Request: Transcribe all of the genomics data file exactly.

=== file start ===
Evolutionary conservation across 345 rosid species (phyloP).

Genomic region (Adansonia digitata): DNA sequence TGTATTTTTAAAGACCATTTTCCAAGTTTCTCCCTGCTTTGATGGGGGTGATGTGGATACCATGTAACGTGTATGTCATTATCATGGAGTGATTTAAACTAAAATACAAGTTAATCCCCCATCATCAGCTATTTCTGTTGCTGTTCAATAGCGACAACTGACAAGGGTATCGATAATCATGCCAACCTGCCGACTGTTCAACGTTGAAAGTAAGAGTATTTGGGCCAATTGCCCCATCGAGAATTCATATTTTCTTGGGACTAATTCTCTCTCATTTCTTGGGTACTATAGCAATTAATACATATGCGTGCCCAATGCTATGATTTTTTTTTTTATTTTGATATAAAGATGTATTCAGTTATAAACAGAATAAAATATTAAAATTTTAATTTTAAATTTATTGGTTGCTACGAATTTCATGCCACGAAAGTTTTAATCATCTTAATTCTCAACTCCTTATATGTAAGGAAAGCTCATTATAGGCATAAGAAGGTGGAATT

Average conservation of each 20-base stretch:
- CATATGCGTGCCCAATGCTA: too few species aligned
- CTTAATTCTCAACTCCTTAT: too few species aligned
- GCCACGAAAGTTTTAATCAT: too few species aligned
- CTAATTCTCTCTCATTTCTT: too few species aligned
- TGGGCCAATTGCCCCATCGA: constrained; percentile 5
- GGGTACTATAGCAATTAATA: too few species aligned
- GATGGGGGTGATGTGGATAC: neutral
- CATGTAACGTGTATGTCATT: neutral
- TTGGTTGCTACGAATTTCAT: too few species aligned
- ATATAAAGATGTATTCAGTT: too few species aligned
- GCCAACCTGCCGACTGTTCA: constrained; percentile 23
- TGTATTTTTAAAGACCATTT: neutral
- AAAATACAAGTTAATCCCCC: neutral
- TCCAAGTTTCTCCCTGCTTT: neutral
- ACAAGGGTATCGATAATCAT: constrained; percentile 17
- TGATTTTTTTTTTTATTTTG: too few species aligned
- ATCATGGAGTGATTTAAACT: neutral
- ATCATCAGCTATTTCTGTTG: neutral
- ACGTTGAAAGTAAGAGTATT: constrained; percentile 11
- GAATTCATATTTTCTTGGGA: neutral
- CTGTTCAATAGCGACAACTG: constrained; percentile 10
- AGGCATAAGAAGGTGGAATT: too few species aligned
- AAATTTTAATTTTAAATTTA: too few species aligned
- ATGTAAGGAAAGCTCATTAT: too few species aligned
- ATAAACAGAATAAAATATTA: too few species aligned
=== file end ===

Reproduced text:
Evolutionary conservation across 345 rosid species (phyloP).

Genomic region (Adansonia digitata): DNA sequence TGTATTTTTAAAGACCATTTTCCAAGTTTCTCCCTGCTTTGATGGGGGTGATGTGGATACCATGTAACGTGTATGTCATTATCATGGAGTGATTTAAACTAAAATACAAGTTAATCCCCCATCATCAGCTATTTCTGTTGCTGTTCAATAGCGACAACTGACAAGGGTATCGATAATCATGCCAACCTGCCGACTGTTCAACGTTGAAAGTAAGAGTATTTGGGCCAATTGCCCCATCGAGAATTCATATTTTCTTGGGACTAATTCTCTCTCATTTCTTGGGTACTATAGCAATTAATACATATGCGTGCCCAATGCTATGATTTTTTTTTTTATTTTGATATAAAGATGTATTCAGTTATAAACAGAATAAAATATTAAAATTTTAATTTTAAATTTATTGGTTGCTACGAATTTCATGCCACGAAAGTTTTAATCATCTTAATTCTCAACTCCTTATATGTAAGGAAAGCTCATTATAGGCATAAGAAGGTGGAATT

Average conservation of each 20-base stretch:
- CATATGCGTGCCCAATGCTA: too few species aligned
- CTTAATTCTCAACTCCTTAT: too few species aligned
- GCCACGAAAGTTTTAATCAT: too few species aligned
- CTAATTCTCTCTCATTTCTT: too few species aligned
- TGGGCCAATTGCCCCATCGA: constrained; percentile 5
- GGGTACTATAGCAATTAATA: too few species aligned
- GATGGGGGTGATGTGGATAC: neutral
- CATGTAACGTGTATGTCATT: neutral
- TTGGTTGCTACGAATTTCAT: too few species aligned
- ATATAAAGATGTATTCAGTT: too few species aligned
- GCCAACCTGCCGACTGTTCA: constrained; percentile 23
- TGTATTTTTAAAGACCATTT: neutral
- AAAATACAAGTTAATCCCCC: neutral
- TCCAAGTTTCTCCCTGCTTT: neutral
- ACAAGGGTATCGATAATCAT: constrained; percentile 17
- TGATTTTTTTTTTTATTTTG: too few species aligned
- ATCATGGAGTGATTTAAACT: neutral
- ATCATCAGCTATTTCTGTTG: neutral
- ACGTTGAAAGTAAGAGTATT: constrained; percentile 11
- GAATTCATATTTTCTTGGGA: neutral
- CTGTTCAATAGCGACAACTG: constrained; percentile 10
- AGGCATAAGAAGGTGGAATT: too few species aligned
- AAATTTTAATTTTAAATTTA: too few species aligned
- ATGTAAGGAAAGCTCATTAT: too few species aligned
- ATAAACAGAATAAAATATTA: too few species aligned